Three of the Minneapolis peace activists whose homes were raided by the FBI in September may end up spending the holidays in prison.
At the time of the raids, which targeted 14 activists in the Twin Cities, Illinois and Chicago, the subjects were given subpoenas for a grand jury investigating possible links with terrorism.
The activists dismiss the investigation as an effort to chill dissident speech. They say they have done nothing wrong, and refused to testify before the grand jury, invoking their fifth-amendment protection against testifying against themselves.
But now the Grand Jury has told three of the Minnesota activists -- Sarah Martin, Tracy Molm, and Anh Pham -- that they will have to testify after all. If the Grand Jury grants them immunity, they will have no choice but to testify or face jail-time for contempt.
Jess Sundin, one of those who received the first round of subpoenas, says she expects the rest of the group to be called to testify eventually as well, but that all of them would rather go to jail than testify against each other.
Sarah Martin, a 71-year-old great-grandmother, hopes it doesn't come to jail time. "I take care of my 94-year-old mother," she said. "I help take care of my great-grandson. I worry about what would happen if I couldn't be there during the holidays."
Still, Martin said, she's hopeful that it won't come to that.
"I don't think the FBI knew what they were getting into when they started this. We've been getting a lot of support, because this is basically about whether the government can use the law to prosecute people who do international solidarity work. The stakes are high for us. We're not going to back down."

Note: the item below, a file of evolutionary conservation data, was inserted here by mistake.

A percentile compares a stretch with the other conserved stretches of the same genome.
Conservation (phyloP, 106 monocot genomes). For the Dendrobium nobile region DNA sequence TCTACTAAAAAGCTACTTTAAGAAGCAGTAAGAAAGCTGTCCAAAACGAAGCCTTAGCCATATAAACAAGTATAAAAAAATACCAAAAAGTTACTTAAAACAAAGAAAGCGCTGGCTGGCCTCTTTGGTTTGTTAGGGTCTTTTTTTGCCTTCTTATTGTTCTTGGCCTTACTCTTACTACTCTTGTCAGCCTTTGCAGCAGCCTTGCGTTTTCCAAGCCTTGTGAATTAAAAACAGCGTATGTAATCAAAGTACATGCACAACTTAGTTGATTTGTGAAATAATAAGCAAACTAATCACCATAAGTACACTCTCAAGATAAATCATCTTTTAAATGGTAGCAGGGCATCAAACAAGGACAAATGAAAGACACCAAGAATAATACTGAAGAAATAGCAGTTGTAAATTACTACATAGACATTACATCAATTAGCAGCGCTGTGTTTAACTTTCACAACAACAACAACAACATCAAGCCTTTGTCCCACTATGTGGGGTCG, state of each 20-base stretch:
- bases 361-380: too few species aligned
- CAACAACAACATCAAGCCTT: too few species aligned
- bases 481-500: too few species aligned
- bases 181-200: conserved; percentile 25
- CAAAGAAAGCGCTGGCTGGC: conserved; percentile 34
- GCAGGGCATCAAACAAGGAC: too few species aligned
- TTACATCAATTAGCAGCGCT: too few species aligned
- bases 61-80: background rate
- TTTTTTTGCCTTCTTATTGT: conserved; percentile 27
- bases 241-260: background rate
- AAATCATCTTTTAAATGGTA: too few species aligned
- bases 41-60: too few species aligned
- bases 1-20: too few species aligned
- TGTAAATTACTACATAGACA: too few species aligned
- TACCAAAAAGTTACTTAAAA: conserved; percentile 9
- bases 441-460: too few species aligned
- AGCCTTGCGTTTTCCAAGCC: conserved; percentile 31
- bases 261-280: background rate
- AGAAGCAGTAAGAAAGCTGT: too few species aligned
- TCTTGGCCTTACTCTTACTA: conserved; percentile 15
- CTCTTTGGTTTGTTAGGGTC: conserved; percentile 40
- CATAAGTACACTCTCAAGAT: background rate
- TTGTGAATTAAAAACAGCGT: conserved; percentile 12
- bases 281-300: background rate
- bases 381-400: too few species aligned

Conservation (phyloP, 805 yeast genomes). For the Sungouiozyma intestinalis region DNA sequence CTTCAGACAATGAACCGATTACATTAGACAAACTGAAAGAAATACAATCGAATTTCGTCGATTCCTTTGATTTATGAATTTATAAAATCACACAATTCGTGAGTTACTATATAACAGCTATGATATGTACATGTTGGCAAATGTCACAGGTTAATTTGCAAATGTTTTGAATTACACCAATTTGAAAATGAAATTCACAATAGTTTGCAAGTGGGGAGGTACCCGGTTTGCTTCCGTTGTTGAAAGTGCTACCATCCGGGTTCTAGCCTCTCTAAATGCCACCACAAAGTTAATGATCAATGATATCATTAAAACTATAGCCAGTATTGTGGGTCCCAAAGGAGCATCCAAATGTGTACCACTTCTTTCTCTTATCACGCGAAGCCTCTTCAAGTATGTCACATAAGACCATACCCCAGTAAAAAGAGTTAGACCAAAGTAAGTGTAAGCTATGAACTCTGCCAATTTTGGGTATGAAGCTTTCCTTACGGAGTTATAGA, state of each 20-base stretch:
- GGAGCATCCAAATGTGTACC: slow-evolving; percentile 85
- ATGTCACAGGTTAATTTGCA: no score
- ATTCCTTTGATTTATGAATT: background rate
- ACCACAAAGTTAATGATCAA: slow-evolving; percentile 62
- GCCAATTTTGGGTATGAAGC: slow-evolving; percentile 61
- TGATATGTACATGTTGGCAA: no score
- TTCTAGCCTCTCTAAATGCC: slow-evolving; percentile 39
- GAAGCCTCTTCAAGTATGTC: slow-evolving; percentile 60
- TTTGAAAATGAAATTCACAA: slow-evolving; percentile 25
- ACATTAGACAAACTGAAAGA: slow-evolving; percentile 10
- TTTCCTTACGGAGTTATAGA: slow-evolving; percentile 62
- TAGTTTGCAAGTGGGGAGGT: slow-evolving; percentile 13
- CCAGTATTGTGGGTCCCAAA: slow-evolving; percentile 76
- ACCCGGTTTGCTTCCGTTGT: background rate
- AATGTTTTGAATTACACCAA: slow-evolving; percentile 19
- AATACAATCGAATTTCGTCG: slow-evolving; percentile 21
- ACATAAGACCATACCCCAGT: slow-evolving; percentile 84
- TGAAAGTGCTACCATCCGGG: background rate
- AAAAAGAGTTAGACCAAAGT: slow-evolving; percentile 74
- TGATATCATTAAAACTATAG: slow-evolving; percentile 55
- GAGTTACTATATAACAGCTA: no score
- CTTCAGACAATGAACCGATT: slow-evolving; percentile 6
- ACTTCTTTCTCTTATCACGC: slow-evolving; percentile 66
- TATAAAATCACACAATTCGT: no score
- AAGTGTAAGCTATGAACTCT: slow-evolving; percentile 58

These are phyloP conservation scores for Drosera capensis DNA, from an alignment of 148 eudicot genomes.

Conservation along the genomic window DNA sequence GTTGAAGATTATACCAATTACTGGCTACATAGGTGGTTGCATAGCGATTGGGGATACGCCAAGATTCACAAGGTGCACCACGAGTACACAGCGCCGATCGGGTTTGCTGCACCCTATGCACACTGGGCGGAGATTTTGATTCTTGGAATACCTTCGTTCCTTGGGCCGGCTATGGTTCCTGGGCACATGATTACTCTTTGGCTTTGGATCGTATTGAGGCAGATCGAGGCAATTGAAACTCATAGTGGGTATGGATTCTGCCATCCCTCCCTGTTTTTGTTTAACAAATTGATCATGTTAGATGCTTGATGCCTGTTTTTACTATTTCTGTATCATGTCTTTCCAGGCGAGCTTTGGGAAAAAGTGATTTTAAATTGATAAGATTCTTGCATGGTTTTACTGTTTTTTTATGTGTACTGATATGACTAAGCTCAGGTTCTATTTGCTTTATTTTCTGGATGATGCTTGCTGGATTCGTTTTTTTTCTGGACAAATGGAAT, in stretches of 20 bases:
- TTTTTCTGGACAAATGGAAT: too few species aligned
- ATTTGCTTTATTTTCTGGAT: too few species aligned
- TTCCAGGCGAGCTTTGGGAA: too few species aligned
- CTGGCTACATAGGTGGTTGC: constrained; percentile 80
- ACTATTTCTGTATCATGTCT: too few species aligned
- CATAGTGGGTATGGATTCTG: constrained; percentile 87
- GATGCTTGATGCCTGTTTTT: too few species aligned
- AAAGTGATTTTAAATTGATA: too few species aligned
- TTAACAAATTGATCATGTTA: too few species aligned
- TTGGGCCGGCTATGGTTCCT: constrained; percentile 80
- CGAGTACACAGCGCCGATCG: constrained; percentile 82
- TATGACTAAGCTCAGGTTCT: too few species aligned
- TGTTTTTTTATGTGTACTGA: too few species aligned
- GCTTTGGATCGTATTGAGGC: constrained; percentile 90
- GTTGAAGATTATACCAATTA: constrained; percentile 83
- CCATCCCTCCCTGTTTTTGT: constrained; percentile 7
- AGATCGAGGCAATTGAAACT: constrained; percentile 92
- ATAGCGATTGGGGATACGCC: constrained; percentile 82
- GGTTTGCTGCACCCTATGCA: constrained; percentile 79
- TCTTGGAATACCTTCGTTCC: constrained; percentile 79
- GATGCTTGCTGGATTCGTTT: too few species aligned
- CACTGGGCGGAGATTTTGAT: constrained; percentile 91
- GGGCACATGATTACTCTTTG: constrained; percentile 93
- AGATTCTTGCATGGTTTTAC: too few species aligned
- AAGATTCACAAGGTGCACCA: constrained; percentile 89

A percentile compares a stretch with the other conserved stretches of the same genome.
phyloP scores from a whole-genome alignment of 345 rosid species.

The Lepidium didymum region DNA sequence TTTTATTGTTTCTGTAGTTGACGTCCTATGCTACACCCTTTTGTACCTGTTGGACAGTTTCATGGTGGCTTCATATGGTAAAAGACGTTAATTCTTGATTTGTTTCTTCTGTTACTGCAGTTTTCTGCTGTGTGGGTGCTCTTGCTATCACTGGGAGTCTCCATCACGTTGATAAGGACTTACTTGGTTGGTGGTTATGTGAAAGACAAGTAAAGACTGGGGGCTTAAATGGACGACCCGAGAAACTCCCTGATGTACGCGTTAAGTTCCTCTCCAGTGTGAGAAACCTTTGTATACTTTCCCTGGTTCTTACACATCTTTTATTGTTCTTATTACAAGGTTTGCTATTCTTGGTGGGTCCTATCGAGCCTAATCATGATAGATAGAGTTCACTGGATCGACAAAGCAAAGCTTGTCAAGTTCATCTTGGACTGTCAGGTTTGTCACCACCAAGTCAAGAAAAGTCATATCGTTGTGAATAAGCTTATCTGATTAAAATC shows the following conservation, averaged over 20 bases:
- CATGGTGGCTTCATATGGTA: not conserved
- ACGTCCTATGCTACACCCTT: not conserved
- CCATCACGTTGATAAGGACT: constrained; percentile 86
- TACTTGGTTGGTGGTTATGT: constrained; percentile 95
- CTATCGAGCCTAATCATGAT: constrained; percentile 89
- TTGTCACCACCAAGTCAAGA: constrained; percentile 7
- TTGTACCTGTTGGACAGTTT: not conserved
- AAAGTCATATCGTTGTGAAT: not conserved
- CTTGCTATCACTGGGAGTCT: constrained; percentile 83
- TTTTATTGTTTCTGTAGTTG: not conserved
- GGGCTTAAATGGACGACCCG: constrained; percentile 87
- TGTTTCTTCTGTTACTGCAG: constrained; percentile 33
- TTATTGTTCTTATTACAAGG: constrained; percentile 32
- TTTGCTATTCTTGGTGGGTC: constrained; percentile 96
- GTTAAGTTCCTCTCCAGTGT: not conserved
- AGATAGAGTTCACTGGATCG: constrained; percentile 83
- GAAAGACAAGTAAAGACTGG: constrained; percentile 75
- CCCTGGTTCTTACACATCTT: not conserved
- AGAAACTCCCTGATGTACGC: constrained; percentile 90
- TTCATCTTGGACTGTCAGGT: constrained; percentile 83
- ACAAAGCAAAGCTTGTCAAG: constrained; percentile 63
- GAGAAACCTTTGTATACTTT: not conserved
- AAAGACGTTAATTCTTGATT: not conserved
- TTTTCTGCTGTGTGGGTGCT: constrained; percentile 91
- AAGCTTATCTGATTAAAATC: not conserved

Three Minnesota anti-war activists who refused to testify before a federal grand jury in Chicago after their homes were raided in a terrorism investigation have been told they'll be called again, an attorney told The Associated Press on Wednesday.
In late September, authorities searched seven homes and an office in Minneapolis and Chicago in what the FBI said was an investigation into material support of terrorism. Fourteen activists in the two states were summoned to testify, but they refused and their subpoenas were postponed.
None of the activists have been charged. Warrants suggest agents were looking for connections between them and terrorist groups in Colombia and the Middle East.
Bruce Nestor, an attorney who represents some of the activists, said Wednesday that three of them have been told they'll be called back to the grand jury, but it's not clear when. Individual attorneys for those activists are working out details with prosecutors, Nestor said.
"They don't have a specific date, but they are being told that basically they will be called back in front of the grand jury," Nestor said. "They all have individual counsel, and those individual counsel are in the process of discussing with the U.S. attorney the details as to how proceed."
Randall Samborn, a spokesman with the U.S. Attorney's Office in Chicago, declined to comment about the case, saying he could neither confirm nor deny anything involving a federal grand jury because such proceedings are confidential.
Nestor said activists Anh Pham, Sarah Martin and Tracy Molm — whose homes were raided in September — have been told they'll be called again before the grand jury.
"These three are being called back, and within a matter of weeks will be facing the decision of testifying or facing contempt," Nestor said.
Pham said Wednesday she knew little about the situation and declined comment until she had a chance to talk to her attorney. Messages left for Martin were not immediately returned, and a phone number for Molm was not immediately available.
The activists said previously that they wouldn't appear before a grand jury because they felt grand juries had historically been used to harass activists and that testifying in secret would stifle free speech.
The government has not revealed the target of its investigation, but the activists have said they felt singled out because of their work in the anti-war movement.
"The government is not saying much, and they kind of hold all the cards at the moment," Nestor said.